Special needs parents elicit two reactions from most people and they are judgment and pity. Sometimes both at the same time which is highly offensive and grating. And it is quite rare that they encounter someone who is quite compassionate. You may be scratching your head right now and wondering why I just said that pity was one of the responses that special needs parents get from others, but not enough compassion. Aren’t pity and compassion the same thing? No. Absolutely not.
In that case, it is time to learn something that can really help change someone’s life, whether they are a special needs parent, a parent to a child that is ill, or someone who is just dealing with a horrific circumstance. Pity and compassion are not the same things.
What Is Pity?
When you express pity to someone’s unfortunate circumstance, you are only acknowledging that their life is tough and horrible. You simply feel sorry for them. But have no intention to help them. And if that is not bad enough in any way, you also look down upon them and think to yourself thank goodness my life is so much better than theirs.
I recall one time seeing a comment on an article about special needs parenting that was circulated on a page, and someone actually said that they were thankful not to have a special needs child and felt sorry for the moms that had any. I can tell you right now that this commenter was slammed quite badly for that, rightfully so. That is an example of pity. And special needs parents do not want or need your pity.
However, what they do want and need is your compassion.
What Is Compassion?
While you were going through something difficult and stressful, have you ever bumped into a friend while you were out and ended up spilling everything that has been going on in your life? And then your friend not only acknowledged how difficult the thing you were going through but listened to every word you said and cared what you said at the same time? Then the friend offered to help you out by finding resources to help you get through your predicament or something else that you would find helpful? What your friend has offered you is compassion.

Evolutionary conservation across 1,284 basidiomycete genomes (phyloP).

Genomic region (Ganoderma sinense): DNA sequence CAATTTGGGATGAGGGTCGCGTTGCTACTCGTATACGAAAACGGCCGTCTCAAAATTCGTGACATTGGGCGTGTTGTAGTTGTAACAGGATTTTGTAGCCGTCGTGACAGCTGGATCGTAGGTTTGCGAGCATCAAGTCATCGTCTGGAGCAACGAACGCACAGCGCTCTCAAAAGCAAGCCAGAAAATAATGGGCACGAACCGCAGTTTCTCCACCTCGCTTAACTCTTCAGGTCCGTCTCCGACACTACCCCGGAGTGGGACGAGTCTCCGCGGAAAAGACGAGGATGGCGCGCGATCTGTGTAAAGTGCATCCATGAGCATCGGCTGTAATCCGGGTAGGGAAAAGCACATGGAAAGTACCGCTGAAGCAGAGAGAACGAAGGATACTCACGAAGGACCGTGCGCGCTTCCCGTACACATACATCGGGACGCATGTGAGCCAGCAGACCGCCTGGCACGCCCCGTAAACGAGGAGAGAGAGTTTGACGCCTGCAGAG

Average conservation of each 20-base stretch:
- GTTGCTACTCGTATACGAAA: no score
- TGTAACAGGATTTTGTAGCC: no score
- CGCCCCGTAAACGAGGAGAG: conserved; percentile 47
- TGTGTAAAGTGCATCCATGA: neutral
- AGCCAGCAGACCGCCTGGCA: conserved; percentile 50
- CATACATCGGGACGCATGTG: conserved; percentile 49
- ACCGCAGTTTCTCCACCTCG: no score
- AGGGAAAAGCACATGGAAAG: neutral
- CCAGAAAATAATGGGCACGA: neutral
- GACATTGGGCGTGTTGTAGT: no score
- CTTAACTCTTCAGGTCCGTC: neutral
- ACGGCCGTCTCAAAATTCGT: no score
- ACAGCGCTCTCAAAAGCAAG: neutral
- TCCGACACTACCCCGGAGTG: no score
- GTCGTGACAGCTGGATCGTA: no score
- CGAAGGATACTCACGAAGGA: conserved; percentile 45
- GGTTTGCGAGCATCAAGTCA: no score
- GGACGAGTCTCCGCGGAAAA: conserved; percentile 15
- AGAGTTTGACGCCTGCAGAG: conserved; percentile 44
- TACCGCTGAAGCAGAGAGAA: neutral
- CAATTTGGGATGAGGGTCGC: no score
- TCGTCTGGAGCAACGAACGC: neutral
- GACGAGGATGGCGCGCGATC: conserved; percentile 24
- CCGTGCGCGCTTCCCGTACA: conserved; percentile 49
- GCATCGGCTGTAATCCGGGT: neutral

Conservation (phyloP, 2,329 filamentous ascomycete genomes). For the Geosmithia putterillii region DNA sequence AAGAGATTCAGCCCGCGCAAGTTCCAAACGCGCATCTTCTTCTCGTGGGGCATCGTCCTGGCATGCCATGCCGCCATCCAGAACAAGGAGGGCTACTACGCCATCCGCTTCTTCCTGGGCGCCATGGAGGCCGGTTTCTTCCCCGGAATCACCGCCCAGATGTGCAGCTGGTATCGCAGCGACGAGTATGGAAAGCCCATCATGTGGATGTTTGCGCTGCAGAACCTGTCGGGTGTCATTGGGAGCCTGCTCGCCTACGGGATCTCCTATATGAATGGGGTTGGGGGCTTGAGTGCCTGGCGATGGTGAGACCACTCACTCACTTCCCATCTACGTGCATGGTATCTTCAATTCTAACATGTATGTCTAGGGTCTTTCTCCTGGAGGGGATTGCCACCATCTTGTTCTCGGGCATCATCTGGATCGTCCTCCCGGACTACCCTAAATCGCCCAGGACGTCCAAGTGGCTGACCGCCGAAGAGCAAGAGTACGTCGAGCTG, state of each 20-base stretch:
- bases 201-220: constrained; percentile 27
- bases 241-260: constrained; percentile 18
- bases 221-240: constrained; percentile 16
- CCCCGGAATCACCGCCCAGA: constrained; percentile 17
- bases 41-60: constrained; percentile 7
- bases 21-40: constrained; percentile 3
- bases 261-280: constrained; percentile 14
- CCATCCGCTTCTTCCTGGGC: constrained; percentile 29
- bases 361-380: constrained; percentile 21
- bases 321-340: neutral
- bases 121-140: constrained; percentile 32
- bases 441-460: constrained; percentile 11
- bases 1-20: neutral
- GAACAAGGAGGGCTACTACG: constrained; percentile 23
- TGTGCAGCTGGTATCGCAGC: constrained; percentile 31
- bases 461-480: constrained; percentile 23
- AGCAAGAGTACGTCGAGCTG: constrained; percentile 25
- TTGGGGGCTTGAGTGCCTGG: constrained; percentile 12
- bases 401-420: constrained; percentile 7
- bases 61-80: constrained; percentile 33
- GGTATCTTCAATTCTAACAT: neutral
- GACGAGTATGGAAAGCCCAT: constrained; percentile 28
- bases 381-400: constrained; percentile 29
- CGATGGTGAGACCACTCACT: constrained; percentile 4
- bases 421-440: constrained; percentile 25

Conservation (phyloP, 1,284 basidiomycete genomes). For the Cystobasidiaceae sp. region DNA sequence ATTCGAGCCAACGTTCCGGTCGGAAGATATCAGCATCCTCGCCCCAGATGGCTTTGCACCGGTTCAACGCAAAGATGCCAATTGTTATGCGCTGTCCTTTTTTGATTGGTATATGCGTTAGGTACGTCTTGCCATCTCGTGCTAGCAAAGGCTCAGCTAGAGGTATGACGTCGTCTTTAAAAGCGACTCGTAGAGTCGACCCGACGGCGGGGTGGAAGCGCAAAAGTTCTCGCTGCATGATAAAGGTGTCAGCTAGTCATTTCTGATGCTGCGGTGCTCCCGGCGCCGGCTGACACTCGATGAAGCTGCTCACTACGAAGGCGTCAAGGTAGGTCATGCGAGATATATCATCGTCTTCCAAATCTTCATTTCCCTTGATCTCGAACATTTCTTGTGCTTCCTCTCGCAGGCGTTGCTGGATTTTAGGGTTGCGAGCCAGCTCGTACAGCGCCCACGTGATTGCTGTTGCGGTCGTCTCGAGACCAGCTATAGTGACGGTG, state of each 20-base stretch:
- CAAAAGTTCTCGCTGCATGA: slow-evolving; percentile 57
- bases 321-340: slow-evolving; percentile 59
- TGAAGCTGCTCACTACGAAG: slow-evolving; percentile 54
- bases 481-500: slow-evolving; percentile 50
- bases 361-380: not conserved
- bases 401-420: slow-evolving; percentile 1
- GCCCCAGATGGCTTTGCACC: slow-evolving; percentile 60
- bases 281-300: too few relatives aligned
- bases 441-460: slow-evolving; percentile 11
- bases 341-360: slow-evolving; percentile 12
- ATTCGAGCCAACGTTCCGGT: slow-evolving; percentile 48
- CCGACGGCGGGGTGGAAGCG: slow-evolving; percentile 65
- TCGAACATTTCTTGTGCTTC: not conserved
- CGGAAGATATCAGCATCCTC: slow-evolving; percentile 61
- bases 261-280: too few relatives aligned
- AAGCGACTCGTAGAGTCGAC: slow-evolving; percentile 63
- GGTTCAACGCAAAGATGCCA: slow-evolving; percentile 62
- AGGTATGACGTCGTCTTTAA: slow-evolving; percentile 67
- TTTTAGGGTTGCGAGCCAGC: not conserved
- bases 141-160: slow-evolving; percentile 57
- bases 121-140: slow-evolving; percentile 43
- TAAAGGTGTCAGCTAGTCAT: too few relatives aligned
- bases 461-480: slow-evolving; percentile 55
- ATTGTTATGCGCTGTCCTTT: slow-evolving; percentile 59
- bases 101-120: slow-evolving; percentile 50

Compassion is not just acknowledging that you are going through something difficult but is expressed by showing empathy. Additionally, someone showing compassion would also look to find solutions or relief of any kind to help you with your situation.
That means if a special needs parent went to a friend who really cares for them to talk about their day to day struggles, their friend would truly offer an ear and a helping hand in any way possible. The friend would either help find you resources for help with a particular situation or make some suggestions that do not contain any harmful platitudes that may or may not be helpful (it is the intention that counts) or would just be there for you no matter what.
That means the only thing in common that pity and compassion have is acknowledging that someone is in a very difficult and unfortunate situation. But the difference is, being compassionate includes being empathetic and helpful, and pity only serves the ego of someone expressing it.
In other words, those who express compassion see the suffering as someone who is on the same level as them. Those who express pity see the suffering as those who are beneath them, which unfortunately is a common thing for special needs parents.